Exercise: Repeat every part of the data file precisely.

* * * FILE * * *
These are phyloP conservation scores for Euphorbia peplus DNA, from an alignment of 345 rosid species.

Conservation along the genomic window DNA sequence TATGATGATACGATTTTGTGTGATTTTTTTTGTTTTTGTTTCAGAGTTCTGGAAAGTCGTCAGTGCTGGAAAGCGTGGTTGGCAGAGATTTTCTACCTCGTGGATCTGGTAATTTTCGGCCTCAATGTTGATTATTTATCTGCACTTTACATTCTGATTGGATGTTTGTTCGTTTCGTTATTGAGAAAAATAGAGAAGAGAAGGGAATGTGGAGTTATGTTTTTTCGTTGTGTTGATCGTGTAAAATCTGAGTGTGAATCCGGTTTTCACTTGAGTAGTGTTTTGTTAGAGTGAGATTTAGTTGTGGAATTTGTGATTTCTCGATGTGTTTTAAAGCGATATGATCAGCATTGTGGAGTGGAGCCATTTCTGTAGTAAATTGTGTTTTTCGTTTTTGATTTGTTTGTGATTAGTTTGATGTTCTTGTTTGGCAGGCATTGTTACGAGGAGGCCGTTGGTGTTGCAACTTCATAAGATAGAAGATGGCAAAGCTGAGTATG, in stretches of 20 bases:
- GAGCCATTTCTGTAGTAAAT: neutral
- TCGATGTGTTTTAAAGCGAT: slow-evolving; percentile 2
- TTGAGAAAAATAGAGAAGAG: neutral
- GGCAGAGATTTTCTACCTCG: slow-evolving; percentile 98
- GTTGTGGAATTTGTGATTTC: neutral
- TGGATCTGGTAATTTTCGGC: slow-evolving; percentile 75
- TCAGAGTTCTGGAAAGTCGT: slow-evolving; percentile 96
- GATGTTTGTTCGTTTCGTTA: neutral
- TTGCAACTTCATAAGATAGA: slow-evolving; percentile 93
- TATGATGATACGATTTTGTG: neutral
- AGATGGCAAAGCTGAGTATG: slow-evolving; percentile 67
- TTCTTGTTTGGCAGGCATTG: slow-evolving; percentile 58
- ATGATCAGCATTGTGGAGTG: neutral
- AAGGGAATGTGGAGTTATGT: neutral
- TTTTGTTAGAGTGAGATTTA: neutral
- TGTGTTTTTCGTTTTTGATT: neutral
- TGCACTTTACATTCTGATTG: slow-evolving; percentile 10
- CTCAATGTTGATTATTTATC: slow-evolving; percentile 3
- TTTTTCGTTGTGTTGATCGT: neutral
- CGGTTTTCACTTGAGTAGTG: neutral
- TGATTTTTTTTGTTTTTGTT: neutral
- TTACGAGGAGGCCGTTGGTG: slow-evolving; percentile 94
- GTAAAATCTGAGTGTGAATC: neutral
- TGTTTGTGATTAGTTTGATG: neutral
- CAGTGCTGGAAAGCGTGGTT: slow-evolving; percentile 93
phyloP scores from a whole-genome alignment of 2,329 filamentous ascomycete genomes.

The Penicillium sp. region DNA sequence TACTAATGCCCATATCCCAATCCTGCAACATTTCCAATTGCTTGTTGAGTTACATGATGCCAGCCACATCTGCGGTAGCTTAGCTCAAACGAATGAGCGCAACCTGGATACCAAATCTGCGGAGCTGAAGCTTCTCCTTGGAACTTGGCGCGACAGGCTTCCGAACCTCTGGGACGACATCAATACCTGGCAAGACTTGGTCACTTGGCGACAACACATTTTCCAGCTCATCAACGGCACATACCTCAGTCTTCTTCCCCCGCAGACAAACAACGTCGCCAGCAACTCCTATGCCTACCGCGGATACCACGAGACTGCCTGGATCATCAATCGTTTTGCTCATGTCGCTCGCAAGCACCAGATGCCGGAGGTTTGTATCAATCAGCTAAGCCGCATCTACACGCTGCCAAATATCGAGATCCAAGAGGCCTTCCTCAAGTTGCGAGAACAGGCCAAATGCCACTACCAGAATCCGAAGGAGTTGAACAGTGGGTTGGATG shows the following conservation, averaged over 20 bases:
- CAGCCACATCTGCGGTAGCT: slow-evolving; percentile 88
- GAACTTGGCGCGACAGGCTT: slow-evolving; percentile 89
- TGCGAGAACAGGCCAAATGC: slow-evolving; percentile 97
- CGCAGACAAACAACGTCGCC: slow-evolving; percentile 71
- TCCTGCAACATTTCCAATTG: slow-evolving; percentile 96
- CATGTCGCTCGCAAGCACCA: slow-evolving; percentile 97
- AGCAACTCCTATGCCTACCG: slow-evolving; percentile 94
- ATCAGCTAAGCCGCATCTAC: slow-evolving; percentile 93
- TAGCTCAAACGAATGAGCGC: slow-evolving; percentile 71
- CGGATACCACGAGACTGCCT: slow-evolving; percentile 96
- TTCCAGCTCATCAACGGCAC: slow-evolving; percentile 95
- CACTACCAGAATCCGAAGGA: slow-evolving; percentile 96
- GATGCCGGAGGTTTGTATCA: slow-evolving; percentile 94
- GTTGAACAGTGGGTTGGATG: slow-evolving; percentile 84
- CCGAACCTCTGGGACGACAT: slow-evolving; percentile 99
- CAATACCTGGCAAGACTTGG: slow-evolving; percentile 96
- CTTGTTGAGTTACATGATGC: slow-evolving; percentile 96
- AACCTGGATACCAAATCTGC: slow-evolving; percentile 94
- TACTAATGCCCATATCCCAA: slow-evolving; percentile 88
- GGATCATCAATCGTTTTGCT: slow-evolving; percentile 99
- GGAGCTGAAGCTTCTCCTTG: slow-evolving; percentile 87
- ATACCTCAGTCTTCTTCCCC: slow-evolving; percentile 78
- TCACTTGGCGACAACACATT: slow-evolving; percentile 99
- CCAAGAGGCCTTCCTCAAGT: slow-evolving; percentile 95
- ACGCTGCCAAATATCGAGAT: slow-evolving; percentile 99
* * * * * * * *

These are phyloP conservation scores for Euphorbia peplus DNA, from an alignment of 345 rosid species.

Conservation along the genomic window DNA sequence TATGATGATACGATTTTGTGTGATTTTTTTTGTTTTTGTTTCAGAGTTCTGGAAAGTCGTCAGTGCTGGAAAGCGTGGTTGGCAGAGATTTTCTACCTCGTGGATCTGGTAATTTTCGGCCTCAATGTTGATTATTTATCTGCACTTTACATTCTGATTGGATGTTTGTTCGTTTCGTTATTGAGAAAAATAGAGAAGAGAAGGGAATGTGGAGTTATGTTTTTTCGTTGTGTTGATCGTGTAAAATCTGAGTGTGAATCCGGTTTTCACTTGAGTAGTGTTTTGTTAGAGTGAGATTTAGTTGTGGAATTTGTGATTTCTCGATGTGTTTTAAAGCGATATGATCAGCATTGTGGAGTGGAGCCATTTCTGTAGTAAATTGTGTTTTTCGTTTTTGATTTGTTTGTGATTAGTTTGATGTTCTTGTTTGGCAGGCATTGTTACGAGGAGGCCGTTGGTGTTGCAACTTCATAAGATAGAAGATGGCAAAGCTGAGTATG, in stretches of 20 bases:
- GAGCCATTTCTGTAGTAAAT: neutral
- TCGATGTGTTTTAAAGCGAT: slow-evolving; percentile 2
- TTGAGAAAAATAGAGAAGAG: neutral
- GGCAGAGATTTTCTACCTCG: slow-evolving; percentile 98
- GTTGTGGAATTTGTGATTTC: neutral
- TGGATCTGGTAATTTTCGGC: slow-evolving; percentile 75
- TCAGAGTTCTGGAAAGTCGT: slow-evolving; percentile 96
- GATGTTTGTTCGTTTCGTTA: neutral
- TTGCAACTTCATAAGATAGA: slow-evolving; percentile 93
- TATGATGATACGATTTTGTG: neutral
- AGATGGCAAAGCTGAGTATG: slow-evolving; percentile 67
- TTCTTGTTTGGCAGGCATTG: slow-evolving; percentile 58
- ATGATCAGCATTGTGGAGTG: neutral
- AAGGGAATGTGGAGTTATGT: neutral
- TTTTGTTAGAGTGAGATTTA: neutral
- TGTGTTTTTCGTTTTTGATT: neutral
- TGCACTTTACATTCTGATTG: slow-evolving; percentile 10
- CTCAATGTTGATTATTTATC: slow-evolving; percentile 3
- TTTTTCGTTGTGTTGATCGT: neutral
- CGGTTTTCACTTGAGTAGTG: neutral
- TGATTTTTTTTGTTTTTGTT: neutral
- TTACGAGGAGGCCGTTGGTG: slow-evolving; percentile 94
- GTAAAATCTGAGTGTGAATC: neutral
- TGTTTGTGATTAGTTTGATG: neutral
- CAGTGCTGGAAAGCGTGGTT: slow-evolving; percentile 93
phyloP scores from a whole-genome alignment of 2,329 filamentous ascomycete genomes.

The Penicillium sp. region DNA sequence TACTAATGCCCATATCCCAATCCTGCAACATTTCCAATTGCTTGTTGAGTTACATGATGCCAGCCACATCTGCGGTAGCTTAGCTCAAACGAATGAGCGCAACCTGGATACCAAATCTGCGGAGCTGAAGCTTCTCCTTGGAACTTGGCGCGACAGGCTTCCGAACCTCTGGGACGACATCAATACCTGGCAAGACTTGGTCACTTGGCGACAACACATTTTCCAGCTCATCAACGGCACATACCTCAGTCTTCTTCCCCCGCAGACAAACAACGTCGCCAGCAACTCCTATGCCTACCGCGGATACCACGAGACTGCCTGGATCATCAATCGTTTTGCTCATGTCGCTCGCAAGCACCAGATGCCGGAGGTTTGTATCAATCAGCTAAGCCGCATCTACACGCTGCCAAATATCGAGATCCAAGAGGCCTTCCTCAAGTTGCGAGAACAGGCCAAATGCCACTACCAGAATCCGAAGGAGTTGAACAGTGGGTTGGATG shows the following conservation, averaged over 20 bases:
- CAGCCACATCTGCGGTAGCT: slow-evolving; percentile 88
- GAACTTGGCGCGACAGGCTT: slow-evolving; percentile 89
- TGCGAGAACAGGCCAAATGC: slow-evolving; percentile 97
- CGCAGACAAACAACGTCGCC: slow-evolving; percentile 71
- TCCTGCAACATTTCCAATTG: slow-evolving; percentile 96
- CATGTCGCTCGCAAGCACCA: slow-evolving; percentile 97
- AGCAACTCCTATGCCTACCG: slow-evolving; percentile 94
- ATCAGCTAAGCCGCATCTAC: slow-evolving; percentile 93
- TAGCTCAAACGAATGAGCGC: slow-evolving; percentile 71
- CGGATACCACGAGACTGCCT: slow-evolving; percentile 96
- TTCCAGCTCATCAACGGCAC: slow-evolving; percentile 95
- CACTACCAGAATCCGAAGGA: slow-evolving; percentile 96
- GATGCCGGAGGTTTGTATCA: slow-evolving; percentile 94
- GTTGAACAGTGGGTTGGATG: slow-evolving; percentile 84
- CCGAACCTCTGGGACGACAT: slow-evolving; percentile 99
- CAATACCTGGCAAGACTTGG: slow-evolving; percentile 96
- CTTGTTGAGTTACATGATGC: slow-evolving; percentile 96
- AACCTGGATACCAAATCTGC: slow-evolving; percentile 94
- TACTAATGCCCATATCCCAA: slow-evolving; percentile 88
- GGATCATCAATCGTTTTGCT: slow-evolving; percentile 99
- GGAGCTGAAGCTTCTCCTTG: slow-evolving; percentile 87
- ATACCTCAGTCTTCTTCCCC: slow-evolving; percentile 78
- TCACTTGGCGACAACACATT: slow-evolving; percentile 99
- CCAAGAGGCCTTCCTCAAGT: slow-evolving; percentile 95
- ACGCTGCCAAATATCGAGAT: slow-evolving; percentile 99